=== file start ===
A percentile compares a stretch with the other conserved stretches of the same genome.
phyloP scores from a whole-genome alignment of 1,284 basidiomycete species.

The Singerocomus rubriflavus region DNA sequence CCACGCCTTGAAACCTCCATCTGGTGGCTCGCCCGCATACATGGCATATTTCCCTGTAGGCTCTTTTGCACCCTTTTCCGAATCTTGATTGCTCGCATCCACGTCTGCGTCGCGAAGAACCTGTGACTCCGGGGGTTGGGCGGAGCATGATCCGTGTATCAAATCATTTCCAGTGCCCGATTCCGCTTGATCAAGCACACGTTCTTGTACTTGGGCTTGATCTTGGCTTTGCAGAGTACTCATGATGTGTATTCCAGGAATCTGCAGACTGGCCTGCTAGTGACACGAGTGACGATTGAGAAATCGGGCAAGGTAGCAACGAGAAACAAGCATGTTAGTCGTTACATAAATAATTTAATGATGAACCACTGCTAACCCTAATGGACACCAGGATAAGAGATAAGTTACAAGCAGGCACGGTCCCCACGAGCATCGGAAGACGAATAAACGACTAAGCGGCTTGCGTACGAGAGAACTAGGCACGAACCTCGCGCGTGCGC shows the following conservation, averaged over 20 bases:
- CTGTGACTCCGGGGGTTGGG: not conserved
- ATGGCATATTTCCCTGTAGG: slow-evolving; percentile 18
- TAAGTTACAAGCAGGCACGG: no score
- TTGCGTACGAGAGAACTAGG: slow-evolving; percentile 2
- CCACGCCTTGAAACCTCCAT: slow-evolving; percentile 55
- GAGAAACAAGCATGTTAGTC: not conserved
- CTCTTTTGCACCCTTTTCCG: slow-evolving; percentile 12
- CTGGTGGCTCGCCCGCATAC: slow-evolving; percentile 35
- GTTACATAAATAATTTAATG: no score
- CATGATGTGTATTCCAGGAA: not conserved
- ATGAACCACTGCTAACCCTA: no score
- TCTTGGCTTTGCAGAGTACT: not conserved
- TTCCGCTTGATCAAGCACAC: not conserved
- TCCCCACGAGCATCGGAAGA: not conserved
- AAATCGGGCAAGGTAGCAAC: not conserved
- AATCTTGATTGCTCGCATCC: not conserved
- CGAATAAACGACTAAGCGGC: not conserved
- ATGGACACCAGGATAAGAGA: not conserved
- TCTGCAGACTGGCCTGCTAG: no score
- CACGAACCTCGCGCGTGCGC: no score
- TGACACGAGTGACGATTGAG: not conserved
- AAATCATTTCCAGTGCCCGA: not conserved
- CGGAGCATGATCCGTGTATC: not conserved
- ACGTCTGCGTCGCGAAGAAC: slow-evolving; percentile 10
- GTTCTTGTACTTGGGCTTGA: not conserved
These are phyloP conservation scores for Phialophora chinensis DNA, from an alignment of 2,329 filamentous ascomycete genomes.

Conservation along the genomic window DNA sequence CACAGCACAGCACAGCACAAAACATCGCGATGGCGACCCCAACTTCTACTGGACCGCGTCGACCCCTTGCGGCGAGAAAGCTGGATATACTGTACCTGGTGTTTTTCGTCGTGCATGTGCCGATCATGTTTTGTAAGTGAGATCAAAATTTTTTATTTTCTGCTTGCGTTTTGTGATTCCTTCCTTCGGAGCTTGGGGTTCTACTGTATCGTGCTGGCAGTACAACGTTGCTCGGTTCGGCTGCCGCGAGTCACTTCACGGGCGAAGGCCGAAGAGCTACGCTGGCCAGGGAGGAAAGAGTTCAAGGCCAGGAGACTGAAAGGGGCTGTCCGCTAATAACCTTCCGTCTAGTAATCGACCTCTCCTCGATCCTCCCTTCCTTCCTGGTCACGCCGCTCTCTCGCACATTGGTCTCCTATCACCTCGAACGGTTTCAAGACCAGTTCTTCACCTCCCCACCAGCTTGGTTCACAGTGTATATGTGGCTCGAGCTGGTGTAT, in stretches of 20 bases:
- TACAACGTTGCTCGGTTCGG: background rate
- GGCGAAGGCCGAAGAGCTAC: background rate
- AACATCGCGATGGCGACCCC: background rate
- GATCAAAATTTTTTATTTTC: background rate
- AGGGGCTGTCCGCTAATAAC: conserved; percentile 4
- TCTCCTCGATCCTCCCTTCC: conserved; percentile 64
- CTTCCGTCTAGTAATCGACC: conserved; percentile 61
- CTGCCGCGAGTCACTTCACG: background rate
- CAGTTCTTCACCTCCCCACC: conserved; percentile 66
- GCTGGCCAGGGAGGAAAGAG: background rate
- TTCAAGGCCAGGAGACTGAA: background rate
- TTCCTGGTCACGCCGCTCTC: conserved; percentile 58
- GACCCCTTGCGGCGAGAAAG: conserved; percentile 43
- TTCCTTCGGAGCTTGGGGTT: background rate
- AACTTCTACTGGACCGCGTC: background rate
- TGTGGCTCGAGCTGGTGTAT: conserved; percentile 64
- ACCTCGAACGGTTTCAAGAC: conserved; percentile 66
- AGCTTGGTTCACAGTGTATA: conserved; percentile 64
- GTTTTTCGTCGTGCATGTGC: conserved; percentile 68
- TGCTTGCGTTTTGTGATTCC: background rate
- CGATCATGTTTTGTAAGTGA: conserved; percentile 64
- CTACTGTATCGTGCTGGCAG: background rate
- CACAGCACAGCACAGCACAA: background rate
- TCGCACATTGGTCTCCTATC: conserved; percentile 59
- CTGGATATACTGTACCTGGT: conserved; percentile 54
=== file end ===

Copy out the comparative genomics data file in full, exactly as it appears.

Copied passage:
A percentile compares a stretch with the other conserved stretches of the same genome.
phyloP scores from a whole-genome alignment of 1,284 basidiomycete species.

The Singerocomus rubriflavus region DNA sequence CCACGCCTTGAAACCTCCATCTGGTGGCTCGCCCGCATACATGGCATATTTCCCTGTAGGCTCTTTTGCACCCTTTTCCGAATCTTGATTGCTCGCATCCACGTCTGCGTCGCGAAGAACCTGTGACTCCGGGGGTTGGGCGGAGCATGATCCGTGTATCAAATCATTTCCAGTGCCCGATTCCGCTTGATCAAGCACACGTTCTTGTACTTGGGCTTGATCTTGGCTTTGCAGAGTACTCATGATGTGTATTCCAGGAATCTGCAGACTGGCCTGCTAGTGACACGAGTGACGATTGAGAAATCGGGCAAGGTAGCAACGAGAAACAAGCATGTTAGTCGTTACATAAATAATTTAATGATGAACCACTGCTAACCCTAATGGACACCAGGATAAGAGATAAGTTACAAGCAGGCACGGTCCCCACGAGCATCGGAAGACGAATAAACGACTAAGCGGCTTGCGTACGAGAGAACTAGGCACGAACCTCGCGCGTGCGC shows the following conservation, averaged over 20 bases:
- CTGTGACTCCGGGGGTTGGG: not conserved
- ATGGCATATTTCCCTGTAGG: slow-evolving; percentile 18
- TAAGTTACAAGCAGGCACGG: no score
- TTGCGTACGAGAGAACTAGG: slow-evolving; percentile 2
- CCACGCCTTGAAACCTCCAT: slow-evolving; percentile 55
- GAGAAACAAGCATGTTAGTC: not conserved
- CTCTTTTGCACCCTTTTCCG: slow-evolving; percentile 12
- CTGGTGGCTCGCCCGCATAC: slow-evolving; percentile 35
- GTTACATAAATAATTTAATG: no score
- CATGATGTGTATTCCAGGAA: not conserved
- ATGAACCACTGCTAACCCTA: no score
- TCTTGGCTTTGCAGAGTACT: not conserved
- TTCCGCTTGATCAAGCACAC: not conserved
- TCCCCACGAGCATCGGAAGA: not conserved
- AAATCGGGCAAGGTAGCAAC: not conserved
- AATCTTGATTGCTCGCATCC: not conserved
- CGAATAAACGACTAAGCGGC: not conserved
- ATGGACACCAGGATAAGAGA: not conserved
- TCTGCAGACTGGCCTGCTAG: no score
- CACGAACCTCGCGCGTGCGC: no score
- TGACACGAGTGACGATTGAG: not conserved
- AAATCATTTCCAGTGCCCGA: not conserved
- CGGAGCATGATCCGTGTATC: not conserved
- ACGTCTGCGTCGCGAAGAAC: slow-evolving; percentile 10
- GTTCTTGTACTTGGGCTTGA: not conserved
These are phyloP conservation scores for Phialophora chinensis DNA, from an alignment of 2,329 filamentous ascomycete genomes.

Conservation along the genomic window DNA sequence CACAGCACAGCACAGCACAAAACATCGCGATGGCGACCCCAACTTCTACTGGACCGCGTCGACCCCTTGCGGCGAGAAAGCTGGATATACTGTACCTGGTGTTTTTCGTCGTGCATGTGCCGATCATGTTTTGTAAGTGAGATCAAAATTTTTTATTTTCTGCTTGCGTTTTGTGATTCCTTCCTTCGGAGCTTGGGGTTCTACTGTATCGTGCTGGCAGTACAACGTTGCTCGGTTCGGCTGCCGCGAGTCACTTCACGGGCGAAGGCCGAAGAGCTACGCTGGCCAGGGAGGAAAGAGTTCAAGGCCAGGAGACTGAAAGGGGCTGTCCGCTAATAACCTTCCGTCTAGTAATCGACCTCTCCTCGATCCTCCCTTCCTTCCTGGTCACGCCGCTCTCTCGCACATTGGTCTCCTATCACCTCGAACGGTTTCAAGACCAGTTCTTCACCTCCCCACCAGCTTGGTTCACAGTGTATATGTGGCTCGAGCTGGTGTAT, in stretches of 20 bases:
- TACAACGTTGCTCGGTTCGG: background rate
- GGCGAAGGCCGAAGAGCTAC: background rate
- AACATCGCGATGGCGACCCC: background rate
- GATCAAAATTTTTTATTTTC: background rate
- AGGGGCTGTCCGCTAATAAC: conserved; percentile 4
- TCTCCTCGATCCTCCCTTCC: conserved; percentile 64
- CTTCCGTCTAGTAATCGACC: conserved; percentile 61
- CTGCCGCGAGTCACTTCACG: background rate
- CAGTTCTTCACCTCCCCACC: conserved; percentile 66
- GCTGGCCAGGGAGGAAAGAG: background rate
- TTCAAGGCCAGGAGACTGAA: background rate
- TTCCTGGTCACGCCGCTCTC: conserved; percentile 58
- GACCCCTTGCGGCGAGAAAG: conserved; percentile 43
- TTCCTTCGGAGCTTGGGGTT: background rate
- AACTTCTACTGGACCGCGTC: background rate
- TGTGGCTCGAGCTGGTGTAT: conserved; percentile 64
- ACCTCGAACGGTTTCAAGAC: conserved; percentile 66
- AGCTTGGTTCACAGTGTATA: conserved; percentile 64
- GTTTTTCGTCGTGCATGTGC: conserved; percentile 68
- TGCTTGCGTTTTGTGATTCC: background rate
- CGATCATGTTTTGTAAGTGA: conserved; percentile 64
- CTACTGTATCGTGCTGGCAG: background rate
- CACAGCACAGCACAGCACAA: background rate
- TCGCACATTGGTCTCCTATC: conserved; percentile 59
- CTGGATATACTGTACCTGGT: conserved; percentile 54